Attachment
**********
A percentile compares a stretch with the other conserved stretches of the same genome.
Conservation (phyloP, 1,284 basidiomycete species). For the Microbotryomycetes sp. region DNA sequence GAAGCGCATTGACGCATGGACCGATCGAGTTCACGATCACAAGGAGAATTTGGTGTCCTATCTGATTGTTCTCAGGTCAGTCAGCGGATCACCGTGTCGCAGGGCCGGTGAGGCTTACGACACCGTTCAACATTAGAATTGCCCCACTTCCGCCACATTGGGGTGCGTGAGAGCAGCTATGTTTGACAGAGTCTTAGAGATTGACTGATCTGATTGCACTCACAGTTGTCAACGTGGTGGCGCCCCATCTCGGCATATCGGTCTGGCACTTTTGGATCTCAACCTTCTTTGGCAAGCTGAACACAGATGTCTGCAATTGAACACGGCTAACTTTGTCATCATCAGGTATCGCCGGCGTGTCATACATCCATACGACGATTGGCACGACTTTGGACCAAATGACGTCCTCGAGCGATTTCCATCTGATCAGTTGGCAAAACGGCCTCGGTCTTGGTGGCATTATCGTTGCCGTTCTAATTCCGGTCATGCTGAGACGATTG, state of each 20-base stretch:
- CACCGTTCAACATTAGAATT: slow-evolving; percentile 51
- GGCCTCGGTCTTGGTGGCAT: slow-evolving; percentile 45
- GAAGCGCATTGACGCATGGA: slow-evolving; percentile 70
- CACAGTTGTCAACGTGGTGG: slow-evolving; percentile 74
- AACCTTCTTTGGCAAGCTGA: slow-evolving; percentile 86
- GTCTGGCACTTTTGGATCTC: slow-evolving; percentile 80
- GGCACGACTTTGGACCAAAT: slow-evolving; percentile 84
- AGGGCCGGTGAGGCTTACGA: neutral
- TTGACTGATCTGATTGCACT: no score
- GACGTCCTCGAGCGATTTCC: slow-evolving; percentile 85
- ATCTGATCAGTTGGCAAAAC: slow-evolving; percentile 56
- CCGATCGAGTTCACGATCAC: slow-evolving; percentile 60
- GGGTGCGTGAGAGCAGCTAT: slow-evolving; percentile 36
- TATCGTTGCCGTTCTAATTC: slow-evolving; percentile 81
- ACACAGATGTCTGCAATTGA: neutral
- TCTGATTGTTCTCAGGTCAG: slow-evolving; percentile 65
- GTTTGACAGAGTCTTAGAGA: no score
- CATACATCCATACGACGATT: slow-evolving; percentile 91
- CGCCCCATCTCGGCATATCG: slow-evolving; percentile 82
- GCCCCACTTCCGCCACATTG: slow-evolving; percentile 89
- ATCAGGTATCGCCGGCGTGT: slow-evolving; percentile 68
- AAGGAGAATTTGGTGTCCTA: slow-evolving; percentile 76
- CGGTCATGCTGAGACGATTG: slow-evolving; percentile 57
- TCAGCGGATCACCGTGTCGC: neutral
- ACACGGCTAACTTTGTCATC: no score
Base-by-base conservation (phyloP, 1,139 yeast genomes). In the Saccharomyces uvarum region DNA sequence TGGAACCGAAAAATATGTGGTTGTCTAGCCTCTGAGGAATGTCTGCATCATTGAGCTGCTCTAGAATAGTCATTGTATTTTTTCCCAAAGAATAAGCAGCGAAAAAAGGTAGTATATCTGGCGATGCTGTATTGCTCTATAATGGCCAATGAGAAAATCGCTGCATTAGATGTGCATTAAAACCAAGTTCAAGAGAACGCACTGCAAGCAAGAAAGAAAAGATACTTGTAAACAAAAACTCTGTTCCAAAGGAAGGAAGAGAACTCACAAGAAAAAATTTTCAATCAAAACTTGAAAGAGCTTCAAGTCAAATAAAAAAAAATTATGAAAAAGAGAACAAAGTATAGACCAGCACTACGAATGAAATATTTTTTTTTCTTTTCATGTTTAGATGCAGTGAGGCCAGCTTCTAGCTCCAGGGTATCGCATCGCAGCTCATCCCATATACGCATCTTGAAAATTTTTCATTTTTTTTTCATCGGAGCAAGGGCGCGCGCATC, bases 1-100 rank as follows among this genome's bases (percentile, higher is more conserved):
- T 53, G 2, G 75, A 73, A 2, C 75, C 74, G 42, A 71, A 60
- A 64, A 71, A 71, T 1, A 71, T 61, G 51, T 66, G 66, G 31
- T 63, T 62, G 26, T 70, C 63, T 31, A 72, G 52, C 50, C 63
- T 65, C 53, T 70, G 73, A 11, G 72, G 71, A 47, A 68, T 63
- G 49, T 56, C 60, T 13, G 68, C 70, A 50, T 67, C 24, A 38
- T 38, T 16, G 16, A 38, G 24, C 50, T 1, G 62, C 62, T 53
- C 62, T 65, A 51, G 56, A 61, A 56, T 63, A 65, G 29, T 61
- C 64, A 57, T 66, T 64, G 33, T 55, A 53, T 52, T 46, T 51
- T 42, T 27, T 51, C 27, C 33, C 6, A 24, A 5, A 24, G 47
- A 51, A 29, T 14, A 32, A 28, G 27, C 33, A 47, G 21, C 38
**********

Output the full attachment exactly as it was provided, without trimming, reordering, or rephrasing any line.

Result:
A percentile compares a stretch with the other conserved stretches of the same genome.
Conservation (phyloP, 1,284 basidiomycete species). For the Microbotryomycetes sp. region DNA sequence GAAGCGCATTGACGCATGGACCGATCGAGTTCACGATCACAAGGAGAATTTGGTGTCCTATCTGATTGTTCTCAGGTCAGTCAGCGGATCACCGTGTCGCAGGGCCGGTGAGGCTTACGACACCGTTCAACATTAGAATTGCCCCACTTCCGCCACATTGGGGTGCGTGAGAGCAGCTATGTTTGACAGAGTCTTAGAGATTGACTGATCTGATTGCACTCACAGTTGTCAACGTGGTGGCGCCCCATCTCGGCATATCGGTCTGGCACTTTTGGATCTCAACCTTCTTTGGCAAGCTGAACACAGATGTCTGCAATTGAACACGGCTAACTTTGTCATCATCAGGTATCGCCGGCGTGTCATACATCCATACGACGATTGGCACGACTTTGGACCAAATGACGTCCTCGAGCGATTTCCATCTGATCAGTTGGCAAAACGGCCTCGGTCTTGGTGGCATTATCGTTGCCGTTCTAATTCCGGTCATGCTGAGACGATTG, state of each 20-base stretch:
- CACCGTTCAACATTAGAATT: slow-evolving; percentile 51
- GGCCTCGGTCTTGGTGGCAT: slow-evolving; percentile 45
- GAAGCGCATTGACGCATGGA: slow-evolving; percentile 70
- CACAGTTGTCAACGTGGTGG: slow-evolving; percentile 74
- AACCTTCTTTGGCAAGCTGA: slow-evolving; percentile 86
- GTCTGGCACTTTTGGATCTC: slow-evolving; percentile 80
- GGCACGACTTTGGACCAAAT: slow-evolving; percentile 84
- AGGGCCGGTGAGGCTTACGA: neutral
- TTGACTGATCTGATTGCACT: no score
- GACGTCCTCGAGCGATTTCC: slow-evolving; percentile 85
- ATCTGATCAGTTGGCAAAAC: slow-evolving; percentile 56
- CCGATCGAGTTCACGATCAC: slow-evolving; percentile 60
- GGGTGCGTGAGAGCAGCTAT: slow-evolving; percentile 36
- TATCGTTGCCGTTCTAATTC: slow-evolving; percentile 81
- ACACAGATGTCTGCAATTGA: neutral
- TCTGATTGTTCTCAGGTCAG: slow-evolving; percentile 65
- GTTTGACAGAGTCTTAGAGA: no score
- CATACATCCATACGACGATT: slow-evolving; percentile 91
- CGCCCCATCTCGGCATATCG: slow-evolving; percentile 82
- GCCCCACTTCCGCCACATTG: slow-evolving; percentile 89
- ATCAGGTATCGCCGGCGTGT: slow-evolving; percentile 68
- AAGGAGAATTTGGTGTCCTA: slow-evolving; percentile 76
- CGGTCATGCTGAGACGATTG: slow-evolving; percentile 57
- TCAGCGGATCACCGTGTCGC: neutral
- ACACGGCTAACTTTGTCATC: no score
Base-by-base conservation (phyloP, 1,139 yeast genomes). In the Saccharomyces uvarum region DNA sequence TGGAACCGAAAAATATGTGGTTGTCTAGCCTCTGAGGAATGTCTGCATCATTGAGCTGCTCTAGAATAGTCATTGTATTTTTTCCCAAAGAATAAGCAGCGAAAAAAGGTAGTATATCTGGCGATGCTGTATTGCTCTATAATGGCCAATGAGAAAATCGCTGCATTAGATGTGCATTAAAACCAAGTTCAAGAGAACGCACTGCAAGCAAGAAAGAAAAGATACTTGTAAACAAAAACTCTGTTCCAAAGGAAGGAAGAGAACTCACAAGAAAAAATTTTCAATCAAAACTTGAAAGAGCTTCAAGTCAAATAAAAAAAAATTATGAAAAAGAGAACAAAGTATAGACCAGCACTACGAATGAAATATTTTTTTTTCTTTTCATGTTTAGATGCAGTGAGGCCAGCTTCTAGCTCCAGGGTATCGCATCGCAGCTCATCCCATATACGCATCTTGAAAATTTTTCATTTTTTTTTCATCGGAGCAAGGGCGCGCGCATC, bases 1-100 rank as follows among this genome's bases (percentile, higher is more conserved):
- T 53, G 2, G 75, A 73, A 2, C 75, C 74, G 42, A 71, A 60
- A 64, A 71, A 71, T 1, A 71, T 61, G 51, T 66, G 66, G 31
- T 63, T 62, G 26, T 70, C 63, T 31, A 72, G 52, C 50, C 63
- T 65, C 53, T 70, G 73, A 11, G 72, G 71, A 47, A 68, T 63
- G 49, T 56, C 60, T 13, G 68, C 70, A 50, T 67, C 24, A 38
- T 38, T 16, G 16, A 38, G 24, C 50, T 1, G 62, C 62, T 53
- C 62, T 65, A 51, G 56, A 61, A 56, T 63, A 65, G 29, T 61
- C 64, A 57, T 66, T 64, G 33, T 55, A 53, T 52, T 46, T 51
- T 42, T 27, T 51, C 27, C 33, C 6, A 24, A 5, A 24, G 47
- A 51, A 29, T 14, A 32, A 28, G 27, C 33, A 47, G 21, C 38